Fig. 1.

Events occurs at the end of movie scenes. (a) We compute edge time series (top), take the root sum square (RSS) to derive the co-fluctuation amplitude time series. Some of the peaks in co-fluctuation amplitude are determined to be events using a previously published statistical method (Betzel et al., 2021). The green line represents the binary event time series created from this method. (b) Schematic showing that movie scene endings were manually coded by two individuals authors (J.C.T. and R.F.B.), and then convolved with the hemodynamic response function (HRF). Example of HRF-convolved movie scene endings (orange) plotted below the relevant co-fluctuation amplitude time series. Note how many of the events from the event time series line up with movie scene endings. (c) Here, we “stack” the event time series across all subjects in a representative scan to illustrate that subjects tend to have events at the same moment in time, and that the moments when subjects synchronize their events often correspond to movie scene endings. (d) Here, we show this alignment statistically by cross correlating each subject’s event time series with the HRF-convolved movie scene endings, providing a Pearson correlation value for different time lags of the movie scene endings. We plot this separately for each of four movies. The thin lines represent the correlations across time lags for one subject and one movie scene ending. The bold lines represent the mean across movie scene endings and subjects. Positive time lags denote alignments where the events occurred after the movie scene endings. (e) Boxplots showing the distribution of cross correlation values for the time lag of 5 seconds. Each of these distributions are greater than expected by chance (one-sample t-test <1015). (f) Plot showing the time-lagged correlation between the indices of movie scene endings, and mean RSS across subjects (first plot) per scan (r=0.4,r=0.45,r=0.45,r=0.48, all p<1015). Plot showing the time-lagged correlation between the indices of movie scene endings, and the number of events per time point (second plot), with one line for each movie (r=0.35,r=0.39,r=0.39,r=0.4, all p<1015). (g) Plot showing the probability of an event occurring near a movie scene ending (movie scene endings centered on zero). Black line is the probability over all scans, and the gray lines are the probability per scan comparing the peak value in the probability of having an event at a time lag of 5 seconds with the probability at all other time lags considered (between −20 and +40 seconds) using a two-sample t-test (p<1015). (h) Plot showing the mean co-fluctuation amplitude (RSS) near movie scene endings. Black line is the mean across all scans, and the gray lines are the mean per scan.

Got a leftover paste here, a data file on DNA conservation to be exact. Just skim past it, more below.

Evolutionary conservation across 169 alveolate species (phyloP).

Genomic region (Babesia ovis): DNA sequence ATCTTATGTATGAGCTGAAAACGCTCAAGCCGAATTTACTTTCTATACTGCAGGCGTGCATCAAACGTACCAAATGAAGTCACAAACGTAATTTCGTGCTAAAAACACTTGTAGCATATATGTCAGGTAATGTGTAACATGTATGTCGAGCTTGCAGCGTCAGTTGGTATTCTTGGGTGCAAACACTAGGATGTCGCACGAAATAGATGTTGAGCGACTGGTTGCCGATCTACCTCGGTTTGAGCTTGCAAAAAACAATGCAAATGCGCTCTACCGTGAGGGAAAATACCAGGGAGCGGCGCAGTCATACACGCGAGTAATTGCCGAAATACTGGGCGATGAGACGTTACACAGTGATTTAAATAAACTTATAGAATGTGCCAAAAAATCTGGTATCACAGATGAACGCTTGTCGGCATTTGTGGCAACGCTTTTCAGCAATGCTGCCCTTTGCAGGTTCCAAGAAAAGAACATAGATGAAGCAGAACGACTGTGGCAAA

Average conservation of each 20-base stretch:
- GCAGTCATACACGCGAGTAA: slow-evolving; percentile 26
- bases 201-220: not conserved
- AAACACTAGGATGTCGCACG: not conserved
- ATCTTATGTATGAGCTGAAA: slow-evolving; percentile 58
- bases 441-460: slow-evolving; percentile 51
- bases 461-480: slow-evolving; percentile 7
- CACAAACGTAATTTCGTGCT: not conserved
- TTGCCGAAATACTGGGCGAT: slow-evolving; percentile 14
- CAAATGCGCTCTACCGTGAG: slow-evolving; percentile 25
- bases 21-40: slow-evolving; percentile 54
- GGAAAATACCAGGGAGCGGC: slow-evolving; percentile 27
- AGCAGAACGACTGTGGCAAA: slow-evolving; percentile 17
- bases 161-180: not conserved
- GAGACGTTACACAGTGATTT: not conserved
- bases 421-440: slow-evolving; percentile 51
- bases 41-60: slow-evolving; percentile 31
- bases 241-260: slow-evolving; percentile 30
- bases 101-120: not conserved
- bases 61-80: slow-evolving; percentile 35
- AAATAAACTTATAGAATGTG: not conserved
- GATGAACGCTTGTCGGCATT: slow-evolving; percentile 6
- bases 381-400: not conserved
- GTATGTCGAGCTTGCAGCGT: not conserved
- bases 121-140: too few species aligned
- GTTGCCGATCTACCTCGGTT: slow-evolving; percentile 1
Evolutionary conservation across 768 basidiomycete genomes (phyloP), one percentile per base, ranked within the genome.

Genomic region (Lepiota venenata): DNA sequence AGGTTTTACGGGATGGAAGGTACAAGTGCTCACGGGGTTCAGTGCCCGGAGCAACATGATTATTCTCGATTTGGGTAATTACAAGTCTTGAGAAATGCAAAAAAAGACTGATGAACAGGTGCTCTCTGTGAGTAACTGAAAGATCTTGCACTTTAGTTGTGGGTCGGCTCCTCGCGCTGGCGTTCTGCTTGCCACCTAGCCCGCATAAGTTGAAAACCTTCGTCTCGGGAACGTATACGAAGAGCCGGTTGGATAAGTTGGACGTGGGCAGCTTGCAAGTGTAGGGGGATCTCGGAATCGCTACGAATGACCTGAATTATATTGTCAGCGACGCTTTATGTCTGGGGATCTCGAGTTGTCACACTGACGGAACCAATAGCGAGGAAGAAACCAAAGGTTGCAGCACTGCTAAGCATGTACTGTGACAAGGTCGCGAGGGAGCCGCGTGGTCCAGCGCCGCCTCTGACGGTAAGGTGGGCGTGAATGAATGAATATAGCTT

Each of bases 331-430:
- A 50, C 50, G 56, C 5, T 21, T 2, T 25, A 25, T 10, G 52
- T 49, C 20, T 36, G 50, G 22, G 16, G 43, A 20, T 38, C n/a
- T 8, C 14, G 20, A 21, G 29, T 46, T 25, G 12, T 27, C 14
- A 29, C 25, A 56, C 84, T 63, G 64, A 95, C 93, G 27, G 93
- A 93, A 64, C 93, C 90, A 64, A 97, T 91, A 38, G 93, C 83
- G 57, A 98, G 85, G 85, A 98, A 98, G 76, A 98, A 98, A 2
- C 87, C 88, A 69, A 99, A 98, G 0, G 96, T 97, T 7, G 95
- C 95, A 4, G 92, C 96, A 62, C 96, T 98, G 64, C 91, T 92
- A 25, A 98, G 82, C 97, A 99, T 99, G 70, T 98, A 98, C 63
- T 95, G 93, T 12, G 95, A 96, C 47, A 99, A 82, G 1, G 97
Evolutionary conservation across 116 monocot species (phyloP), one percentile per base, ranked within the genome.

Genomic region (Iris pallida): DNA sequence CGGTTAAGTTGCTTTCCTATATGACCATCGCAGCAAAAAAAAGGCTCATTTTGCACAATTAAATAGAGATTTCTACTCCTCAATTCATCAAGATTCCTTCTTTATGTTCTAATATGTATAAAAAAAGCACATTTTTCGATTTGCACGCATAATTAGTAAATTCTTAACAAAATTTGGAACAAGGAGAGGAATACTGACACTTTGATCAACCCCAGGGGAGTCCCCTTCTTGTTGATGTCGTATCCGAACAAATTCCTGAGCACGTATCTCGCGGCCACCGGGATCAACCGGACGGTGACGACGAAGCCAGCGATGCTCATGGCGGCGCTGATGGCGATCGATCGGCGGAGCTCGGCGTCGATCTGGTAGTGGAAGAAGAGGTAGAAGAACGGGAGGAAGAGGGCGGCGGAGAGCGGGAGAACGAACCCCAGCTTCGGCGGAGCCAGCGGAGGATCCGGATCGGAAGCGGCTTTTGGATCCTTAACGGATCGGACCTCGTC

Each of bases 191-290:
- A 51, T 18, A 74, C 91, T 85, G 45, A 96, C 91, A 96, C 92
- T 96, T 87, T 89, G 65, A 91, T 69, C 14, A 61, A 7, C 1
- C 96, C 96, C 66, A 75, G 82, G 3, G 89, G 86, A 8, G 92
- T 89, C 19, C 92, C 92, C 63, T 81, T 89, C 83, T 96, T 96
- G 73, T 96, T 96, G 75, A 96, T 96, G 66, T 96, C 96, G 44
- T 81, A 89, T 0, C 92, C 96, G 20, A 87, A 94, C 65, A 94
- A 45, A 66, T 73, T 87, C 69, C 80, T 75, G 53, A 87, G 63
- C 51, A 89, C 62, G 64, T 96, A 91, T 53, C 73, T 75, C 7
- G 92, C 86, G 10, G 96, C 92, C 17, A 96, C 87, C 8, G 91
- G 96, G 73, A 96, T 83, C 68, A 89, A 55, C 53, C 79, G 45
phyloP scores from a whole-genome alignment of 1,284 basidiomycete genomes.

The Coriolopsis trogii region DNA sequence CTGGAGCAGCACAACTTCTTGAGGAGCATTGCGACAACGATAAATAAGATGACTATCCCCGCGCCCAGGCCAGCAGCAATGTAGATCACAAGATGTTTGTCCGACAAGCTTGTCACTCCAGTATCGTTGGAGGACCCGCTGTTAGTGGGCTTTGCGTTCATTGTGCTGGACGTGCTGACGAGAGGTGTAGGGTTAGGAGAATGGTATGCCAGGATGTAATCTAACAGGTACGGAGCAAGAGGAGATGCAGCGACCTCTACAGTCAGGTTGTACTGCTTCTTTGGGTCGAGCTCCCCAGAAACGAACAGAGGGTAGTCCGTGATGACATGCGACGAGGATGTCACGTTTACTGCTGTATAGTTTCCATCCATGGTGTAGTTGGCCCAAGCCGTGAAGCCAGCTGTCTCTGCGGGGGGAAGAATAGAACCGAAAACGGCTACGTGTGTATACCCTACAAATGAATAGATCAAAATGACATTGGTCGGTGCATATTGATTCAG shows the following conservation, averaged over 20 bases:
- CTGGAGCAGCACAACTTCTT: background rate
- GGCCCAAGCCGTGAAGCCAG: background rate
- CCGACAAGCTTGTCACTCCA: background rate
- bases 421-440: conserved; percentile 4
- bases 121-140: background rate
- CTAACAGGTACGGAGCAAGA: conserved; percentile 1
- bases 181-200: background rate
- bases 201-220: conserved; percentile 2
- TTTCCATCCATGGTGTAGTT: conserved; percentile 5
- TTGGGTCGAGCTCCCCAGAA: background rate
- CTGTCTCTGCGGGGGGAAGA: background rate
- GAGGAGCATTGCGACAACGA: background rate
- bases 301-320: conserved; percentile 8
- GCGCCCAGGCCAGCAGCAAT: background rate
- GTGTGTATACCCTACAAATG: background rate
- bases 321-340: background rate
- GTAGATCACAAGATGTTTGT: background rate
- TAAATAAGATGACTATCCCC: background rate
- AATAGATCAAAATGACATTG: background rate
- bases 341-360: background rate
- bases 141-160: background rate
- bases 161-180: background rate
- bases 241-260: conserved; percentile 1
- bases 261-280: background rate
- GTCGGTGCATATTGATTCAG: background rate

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To confirm this observation statistically, we then performed several complementary tests. First, we correlated this “event time series” with the time series of hemodynamically convolved indices of movie scene endings (Fig. 1d). We found that event time series were correlated with the movie-scene endings (Fig. 1e; mean correlation per movie r=0.17±0.07, r=0.18±0.08, r=0.18±0.07, r=0.16±0.08 respectively). When we averaged event time series across subjects to obtain a group-level and pseudo-continuous estimate of event time series, we found that the fraction of subjects exhibiting an event at any given instance was maximally correlated with movie-scene endings at a lag of 5 seconds (Fig. 1f; correlation at lag: r=0.35, r=0.39, r=0.39, r=0.40 respectively, all p-values p<1015). This effect is also evident in the raw and unthresholded co-fluctuation amplitude (Fig. 1f; correlation with mean RSS across subjects at lag: r=0.40, r=0.45, r=0.45, r=0.48 respectively, all p-values p<1015). Finally, we found that these effects resolved to an increased probability of having an event at a lag of 5 seconds from movie-scene endings (Fig. 1g; probability of having an event Pr(E)=0.41; compared with probability at other nearby time points; two-sample t-test p<1015).

We note that in a supplemental analysis we found this same effect with data where no global signal regression was performed. In addition, we showed that this same effect is observed across three different similarity metrics (Pearson correlation, Spearman correlation, and normalized mutual information; Fig. S4).

Importantly, this result was replicated in an independently collected, processed, and parcellated data set. Instead of movie scenes, this data set presented participants with movie trailers. J.T. and R.B. again manually coded and hemodynamically convolved movie trailer endings, and compared these with the stacked event time series (Fig. S1a). We then computed the number of events within a window of 10 seconds on either side of each movie trailer ending and compared this with a null model where this window was circularly shifted 100 times. We found that there were more events near movie trailer endings than should be expected by chance (Fig. S1b,c; p-values for each movie: p=4.40×103, p=1.25×105, p=2.30×102, p=1.26×102). Note that the 10-second window was selected to include the peak lag of 5 seconds, but also was broad enough to account for inter-individual differences in timing.

Taken together, these results suggest that the endings of movie scenes (or trailers) correspond to time points when events are likely to occur in many subjects.